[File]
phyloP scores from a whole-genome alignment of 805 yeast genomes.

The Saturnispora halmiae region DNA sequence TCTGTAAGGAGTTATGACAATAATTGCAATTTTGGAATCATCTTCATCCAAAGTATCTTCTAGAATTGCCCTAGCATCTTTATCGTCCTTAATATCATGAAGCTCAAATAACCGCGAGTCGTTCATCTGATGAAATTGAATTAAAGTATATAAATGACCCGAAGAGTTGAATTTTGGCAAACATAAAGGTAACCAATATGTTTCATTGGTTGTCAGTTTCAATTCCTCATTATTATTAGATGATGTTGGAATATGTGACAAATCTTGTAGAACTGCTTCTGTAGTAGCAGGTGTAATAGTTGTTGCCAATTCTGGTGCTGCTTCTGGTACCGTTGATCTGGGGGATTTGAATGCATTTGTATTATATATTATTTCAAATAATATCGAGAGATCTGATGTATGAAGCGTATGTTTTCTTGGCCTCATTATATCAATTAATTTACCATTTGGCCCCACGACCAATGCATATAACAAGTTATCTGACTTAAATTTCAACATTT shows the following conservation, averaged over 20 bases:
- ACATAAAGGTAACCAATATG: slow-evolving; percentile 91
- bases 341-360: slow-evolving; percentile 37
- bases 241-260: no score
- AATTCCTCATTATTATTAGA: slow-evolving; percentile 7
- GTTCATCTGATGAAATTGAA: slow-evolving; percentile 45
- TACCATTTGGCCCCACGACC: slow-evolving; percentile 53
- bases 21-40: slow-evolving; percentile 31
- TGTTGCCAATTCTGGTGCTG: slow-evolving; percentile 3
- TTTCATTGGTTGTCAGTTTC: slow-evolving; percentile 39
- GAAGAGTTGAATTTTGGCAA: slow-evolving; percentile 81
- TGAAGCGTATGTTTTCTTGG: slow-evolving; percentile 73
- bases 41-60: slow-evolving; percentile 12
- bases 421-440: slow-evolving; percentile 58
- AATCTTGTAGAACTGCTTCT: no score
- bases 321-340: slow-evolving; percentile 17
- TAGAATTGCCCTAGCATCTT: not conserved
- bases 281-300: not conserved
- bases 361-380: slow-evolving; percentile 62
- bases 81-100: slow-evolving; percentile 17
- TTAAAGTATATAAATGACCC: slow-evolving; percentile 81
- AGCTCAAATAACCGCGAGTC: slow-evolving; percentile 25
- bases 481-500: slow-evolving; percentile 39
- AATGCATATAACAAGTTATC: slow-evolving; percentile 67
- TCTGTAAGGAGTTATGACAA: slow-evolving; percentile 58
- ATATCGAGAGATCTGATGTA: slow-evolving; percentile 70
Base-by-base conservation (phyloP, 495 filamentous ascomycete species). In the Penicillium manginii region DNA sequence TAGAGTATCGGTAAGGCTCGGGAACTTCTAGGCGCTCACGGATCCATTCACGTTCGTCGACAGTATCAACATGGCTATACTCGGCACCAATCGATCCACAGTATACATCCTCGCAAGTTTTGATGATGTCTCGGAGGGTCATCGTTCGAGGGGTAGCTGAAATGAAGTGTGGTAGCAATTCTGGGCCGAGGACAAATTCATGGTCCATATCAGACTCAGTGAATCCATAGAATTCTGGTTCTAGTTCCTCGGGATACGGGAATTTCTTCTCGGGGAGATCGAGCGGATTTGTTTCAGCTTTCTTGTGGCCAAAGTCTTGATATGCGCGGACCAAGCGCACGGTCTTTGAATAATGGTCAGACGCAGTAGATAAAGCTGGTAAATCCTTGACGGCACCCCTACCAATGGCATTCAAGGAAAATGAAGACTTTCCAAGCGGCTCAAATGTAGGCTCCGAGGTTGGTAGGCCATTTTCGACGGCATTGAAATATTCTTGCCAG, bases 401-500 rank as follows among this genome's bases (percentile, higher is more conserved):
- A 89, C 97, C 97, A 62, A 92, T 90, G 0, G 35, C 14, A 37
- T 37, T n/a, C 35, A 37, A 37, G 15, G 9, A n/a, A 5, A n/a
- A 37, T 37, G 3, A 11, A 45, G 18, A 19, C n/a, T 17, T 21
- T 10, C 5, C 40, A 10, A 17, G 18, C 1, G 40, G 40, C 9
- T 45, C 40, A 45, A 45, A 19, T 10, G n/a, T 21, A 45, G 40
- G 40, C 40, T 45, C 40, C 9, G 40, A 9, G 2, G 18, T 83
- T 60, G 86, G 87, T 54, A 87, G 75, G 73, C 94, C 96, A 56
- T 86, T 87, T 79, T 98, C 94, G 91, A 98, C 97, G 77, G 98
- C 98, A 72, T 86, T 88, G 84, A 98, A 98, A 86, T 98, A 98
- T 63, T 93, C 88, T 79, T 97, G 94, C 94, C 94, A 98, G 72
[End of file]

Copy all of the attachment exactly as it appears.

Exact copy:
phyloP scores from a whole-genome alignment of 805 yeast genomes.

The Saturnispora halmiae region DNA sequence TCTGTAAGGAGTTATGACAATAATTGCAATTTTGGAATCATCTTCATCCAAAGTATCTTCTAGAATTGCCCTAGCATCTTTATCGTCCTTAATATCATGAAGCTCAAATAACCGCGAGTCGTTCATCTGATGAAATTGAATTAAAGTATATAAATGACCCGAAGAGTTGAATTTTGGCAAACATAAAGGTAACCAATATGTTTCATTGGTTGTCAGTTTCAATTCCTCATTATTATTAGATGATGTTGGAATATGTGACAAATCTTGTAGAACTGCTTCTGTAGTAGCAGGTGTAATAGTTGTTGCCAATTCTGGTGCTGCTTCTGGTACCGTTGATCTGGGGGATTTGAATGCATTTGTATTATATATTATTTCAAATAATATCGAGAGATCTGATGTATGAAGCGTATGTTTTCTTGGCCTCATTATATCAATTAATTTACCATTTGGCCCCACGACCAATGCATATAACAAGTTATCTGACTTAAATTTCAACATTT shows the following conservation, averaged over 20 bases:
- ACATAAAGGTAACCAATATG: slow-evolving; percentile 91
- bases 341-360: slow-evolving; percentile 37
- bases 241-260: no score
- AATTCCTCATTATTATTAGA: slow-evolving; percentile 7
- GTTCATCTGATGAAATTGAA: slow-evolving; percentile 45
- TACCATTTGGCCCCACGACC: slow-evolving; percentile 53
- bases 21-40: slow-evolving; percentile 31
- TGTTGCCAATTCTGGTGCTG: slow-evolving; percentile 3
- TTTCATTGGTTGTCAGTTTC: slow-evolving; percentile 39
- GAAGAGTTGAATTTTGGCAA: slow-evolving; percentile 81
- TGAAGCGTATGTTTTCTTGG: slow-evolving; percentile 73
- bases 41-60: slow-evolving; percentile 12
- bases 421-440: slow-evolving; percentile 58
- AATCTTGTAGAACTGCTTCT: no score
- bases 321-340: slow-evolving; percentile 17
- TAGAATTGCCCTAGCATCTT: not conserved
- bases 281-300: not conserved
- bases 361-380: slow-evolving; percentile 62
- bases 81-100: slow-evolving; percentile 17
- TTAAAGTATATAAATGACCC: slow-evolving; percentile 81
- AGCTCAAATAACCGCGAGTC: slow-evolving; percentile 25
- bases 481-500: slow-evolving; percentile 39
- AATGCATATAACAAGTTATC: slow-evolving; percentile 67
- TCTGTAAGGAGTTATGACAA: slow-evolving; percentile 58
- ATATCGAGAGATCTGATGTA: slow-evolving; percentile 70
Base-by-base conservation (phyloP, 495 filamentous ascomycete species). In the Penicillium manginii region DNA sequence TAGAGTATCGGTAAGGCTCGGGAACTTCTAGGCGCTCACGGATCCATTCACGTTCGTCGACAGTATCAACATGGCTATACTCGGCACCAATCGATCCACAGTATACATCCTCGCAAGTTTTGATGATGTCTCGGAGGGTCATCGTTCGAGGGGTAGCTGAAATGAAGTGTGGTAGCAATTCTGGGCCGAGGACAAATTCATGGTCCATATCAGACTCAGTGAATCCATAGAATTCTGGTTCTAGTTCCTCGGGATACGGGAATTTCTTCTCGGGGAGATCGAGCGGATTTGTTTCAGCTTTCTTGTGGCCAAAGTCTTGATATGCGCGGACCAAGCGCACGGTCTTTGAATAATGGTCAGACGCAGTAGATAAAGCTGGTAAATCCTTGACGGCACCCCTACCAATGGCATTCAAGGAAAATGAAGACTTTCCAAGCGGCTCAAATGTAGGCTCCGAGGTTGGTAGGCCATTTTCGACGGCATTGAAATATTCTTGCCAG, bases 401-500 rank as follows among this genome's bases (percentile, higher is more conserved):
- A 89, C 97, C 97, A 62, A 92, T 90, G 0, G 35, C 14, A 37
- T 37, T n/a, C 35, A 37, A 37, G 15, G 9, A n/a, A 5, A n/a
- A 37, T 37, G 3, A 11, A 45, G 18, A 19, C n/a, T 17, T 21
- T 10, C 5, C 40, A 10, A 17, G 18, C 1, G 40, G 40, C 9
- T 45, C 40, A 45, A 45, A 19, T 10, G n/a, T 21, A 45, G 40
- G 40, C 40, T 45, C 40, C 9, G 40, A 9, G 2, G 18, T 83
- T 60, G 86, G 87, T 54, A 87, G 75, G 73, C 94, C 96, A 56
- T 86, T 87, T 79, T 98, C 94, G 91, A 98, C 97, G 77, G 98
- C 98, A 72, T 86, T 88, G 84, A 98, A 98, A 86, T 98, A 98
- T 63, T 93, C 88, T 79, T 97, G 94, C 94, C 94, A 98, G 72